Why are you people laughing?…  I’ll tell you why you’re laughing…  It doesn’t really have a lot to do with being a Christian, but it helps…  You realize— just naturally, automatically— you realize that no fixed point of reference is going to do you any good unless it has two factors:

#1) It has to be separate from you

#2) It can’t move

Soon as I pick it up and make it a part of my life, make it a part of my consciousness, make it a part of my mobility— it ain’t a fixed point of reference anymore!   I’ll never know where I am because the stupid thing moves!  Now as long as it stays right there by itself ahhh, now that’s security.

That’s one of the prime factors of navigation.  When you’re out on a sailboat, right, you’re out on the vast featureless, expansive ocean out there— and you have no idea where you are.  Well, one way to find out is you get your sextant out there and you shoot to the stars— you measure from the stars.  And the reason you can measure from the stars to figure out where you are is because the stars don’t move…  They’re fixed in space…  Now the earth moves and it makes it look like the stars move but we know all that stuff…  That’s a fixed point of reference…  Let’s go to Acts 17…

This is that passage in the Book of Acts when Paul the Apostle goes to Greece…  And he’s gonna talk to all these philosophers, and all these thinkers, and all these discussers, and debators there on a place called Mars Hill.  Now I gotta kinda set the stage for ya…

In Greece, that was kinda one of the ancient fountainheads of modern humanism and modern rationalism.  The idea that, “Man by himself with his own reason can discover truth.”  The Bible says that these guys spent there time in nothing other than learning a new thing. (Acts 17:21)  They were after knowledge; they were after truth.  They figured they could do it all with their heads.

And so they’re getting together…  and you’ve got Diabetes here, and Laryngitis here, and you’ve got all these other Greeks standing around— and there’s Coka bottle— and they’re all talking and they’re saying…  “Well what do you think?  What have you heard?  Well, I believe…  Well it’s my opinion…  I’ve always felt that…  Well I don’t know— I used to think that…”  It’s kinda like one long, continuous Larry King show.  And it kinda ends up the same way— because they spend all of their time talking, but they never really arrive at anything.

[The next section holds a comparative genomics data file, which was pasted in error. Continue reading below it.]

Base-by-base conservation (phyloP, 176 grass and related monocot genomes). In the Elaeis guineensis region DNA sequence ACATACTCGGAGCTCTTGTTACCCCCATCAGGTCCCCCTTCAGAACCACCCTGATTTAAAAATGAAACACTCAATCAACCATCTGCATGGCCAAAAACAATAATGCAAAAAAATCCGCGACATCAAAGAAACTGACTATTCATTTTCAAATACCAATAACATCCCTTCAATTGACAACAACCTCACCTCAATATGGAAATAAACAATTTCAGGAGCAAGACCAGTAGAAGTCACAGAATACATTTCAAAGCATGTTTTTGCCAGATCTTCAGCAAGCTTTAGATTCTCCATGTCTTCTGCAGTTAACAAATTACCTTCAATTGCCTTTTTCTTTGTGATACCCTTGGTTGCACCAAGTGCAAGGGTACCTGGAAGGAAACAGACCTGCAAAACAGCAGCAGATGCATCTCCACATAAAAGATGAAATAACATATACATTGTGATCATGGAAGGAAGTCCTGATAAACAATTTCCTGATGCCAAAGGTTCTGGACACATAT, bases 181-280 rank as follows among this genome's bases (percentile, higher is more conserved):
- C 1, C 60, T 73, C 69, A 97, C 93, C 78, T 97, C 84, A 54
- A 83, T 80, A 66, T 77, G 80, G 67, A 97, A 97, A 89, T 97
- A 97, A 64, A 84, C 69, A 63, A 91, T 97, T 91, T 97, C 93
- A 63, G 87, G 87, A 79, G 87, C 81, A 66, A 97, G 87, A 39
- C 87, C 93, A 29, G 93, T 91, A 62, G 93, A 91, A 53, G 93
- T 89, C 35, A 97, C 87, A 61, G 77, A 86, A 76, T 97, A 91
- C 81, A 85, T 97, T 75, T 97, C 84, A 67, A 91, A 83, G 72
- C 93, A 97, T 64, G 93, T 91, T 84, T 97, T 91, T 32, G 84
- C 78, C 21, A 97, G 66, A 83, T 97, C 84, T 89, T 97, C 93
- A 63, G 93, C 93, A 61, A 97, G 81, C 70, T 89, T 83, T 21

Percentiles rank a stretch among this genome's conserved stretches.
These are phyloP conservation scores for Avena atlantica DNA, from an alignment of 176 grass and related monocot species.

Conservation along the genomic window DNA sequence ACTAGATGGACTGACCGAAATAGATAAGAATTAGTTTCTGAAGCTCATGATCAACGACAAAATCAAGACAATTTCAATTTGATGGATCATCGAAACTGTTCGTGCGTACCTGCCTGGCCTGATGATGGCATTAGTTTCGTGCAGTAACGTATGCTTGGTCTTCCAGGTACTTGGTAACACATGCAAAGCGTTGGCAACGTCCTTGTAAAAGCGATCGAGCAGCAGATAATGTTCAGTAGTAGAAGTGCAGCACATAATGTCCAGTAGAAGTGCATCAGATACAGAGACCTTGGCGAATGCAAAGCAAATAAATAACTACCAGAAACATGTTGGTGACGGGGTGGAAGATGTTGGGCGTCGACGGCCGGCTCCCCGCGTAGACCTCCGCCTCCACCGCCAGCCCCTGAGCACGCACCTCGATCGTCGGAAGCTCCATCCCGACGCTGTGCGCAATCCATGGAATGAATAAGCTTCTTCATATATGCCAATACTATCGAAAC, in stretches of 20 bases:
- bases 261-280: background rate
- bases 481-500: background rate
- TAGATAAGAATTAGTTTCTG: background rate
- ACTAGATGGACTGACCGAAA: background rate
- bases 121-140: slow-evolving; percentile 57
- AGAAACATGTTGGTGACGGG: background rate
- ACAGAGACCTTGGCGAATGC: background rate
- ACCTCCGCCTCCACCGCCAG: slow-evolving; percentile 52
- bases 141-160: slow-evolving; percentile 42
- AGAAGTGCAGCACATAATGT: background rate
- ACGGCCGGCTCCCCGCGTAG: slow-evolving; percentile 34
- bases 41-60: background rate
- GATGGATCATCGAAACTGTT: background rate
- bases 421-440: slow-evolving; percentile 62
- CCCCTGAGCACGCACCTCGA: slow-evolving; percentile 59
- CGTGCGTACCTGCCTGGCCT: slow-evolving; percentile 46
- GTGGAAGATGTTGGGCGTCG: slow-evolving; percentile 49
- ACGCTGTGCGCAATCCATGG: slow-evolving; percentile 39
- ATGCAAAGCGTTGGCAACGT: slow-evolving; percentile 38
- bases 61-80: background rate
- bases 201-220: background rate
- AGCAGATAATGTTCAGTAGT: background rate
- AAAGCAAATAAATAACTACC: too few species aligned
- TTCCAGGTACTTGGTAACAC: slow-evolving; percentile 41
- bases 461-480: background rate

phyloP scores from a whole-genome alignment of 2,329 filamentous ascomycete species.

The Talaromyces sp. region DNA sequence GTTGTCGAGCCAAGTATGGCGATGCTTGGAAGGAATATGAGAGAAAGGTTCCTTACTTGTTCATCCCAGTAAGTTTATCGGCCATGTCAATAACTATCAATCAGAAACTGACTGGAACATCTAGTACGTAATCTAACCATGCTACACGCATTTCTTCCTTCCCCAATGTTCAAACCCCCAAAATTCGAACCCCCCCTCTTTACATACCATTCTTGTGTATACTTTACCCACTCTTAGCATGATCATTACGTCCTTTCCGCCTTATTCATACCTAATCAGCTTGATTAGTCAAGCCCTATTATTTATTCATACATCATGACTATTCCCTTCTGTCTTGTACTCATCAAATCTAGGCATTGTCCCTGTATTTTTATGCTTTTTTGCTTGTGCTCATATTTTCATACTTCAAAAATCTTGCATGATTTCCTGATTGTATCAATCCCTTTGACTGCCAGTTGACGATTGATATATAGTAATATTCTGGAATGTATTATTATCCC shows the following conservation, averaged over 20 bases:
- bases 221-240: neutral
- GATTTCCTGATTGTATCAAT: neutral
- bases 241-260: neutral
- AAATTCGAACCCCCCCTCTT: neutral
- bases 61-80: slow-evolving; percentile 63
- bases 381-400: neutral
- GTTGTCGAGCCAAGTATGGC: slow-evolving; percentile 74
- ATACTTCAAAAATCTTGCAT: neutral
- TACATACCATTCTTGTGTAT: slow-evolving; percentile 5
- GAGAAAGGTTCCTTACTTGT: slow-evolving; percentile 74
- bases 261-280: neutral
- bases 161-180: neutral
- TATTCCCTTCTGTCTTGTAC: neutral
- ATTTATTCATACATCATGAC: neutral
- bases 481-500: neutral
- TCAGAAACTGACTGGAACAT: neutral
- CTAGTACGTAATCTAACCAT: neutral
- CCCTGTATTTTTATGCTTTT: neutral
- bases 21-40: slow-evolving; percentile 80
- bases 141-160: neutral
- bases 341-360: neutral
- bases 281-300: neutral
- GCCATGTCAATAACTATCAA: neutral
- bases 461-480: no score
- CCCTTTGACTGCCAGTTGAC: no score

So, in the middle of all this, in comes this Jew— Paul the apostle— and he says,  “I have an idea.”…  And they say, “HEY!  Let’s hear what he has to say.”  So they stand him up there and they say “speak!”

Now this is where we come into the story and here’s the challenge— here’s the challenge for Paul…It’s easy when you’re an apostle and you’re traveling around and you want to share the gospel and prove that Jesus is the Messiah— Paul would always first go into a Jewish synagogue.  And he’d begin to argue from the scriptures that the Jews already had that Jesus was the Messiah— is the Messiah.  And he had a place to start because all the Jews sitting in the synagogue— basically they had all been to Sunday school.  They knew the language— they could kinda relate.  But the thing I want to underline for you— and this is something we all need to be thinking about…  There’s a whole world out there that hasn’t been to Sunday school. 

We, as Christians, have a kind of unique culture among ourselves.  We have a unique language…  We say things like—”Praise the Lord;   He is good;  Hallelujah;  The body of Christ”.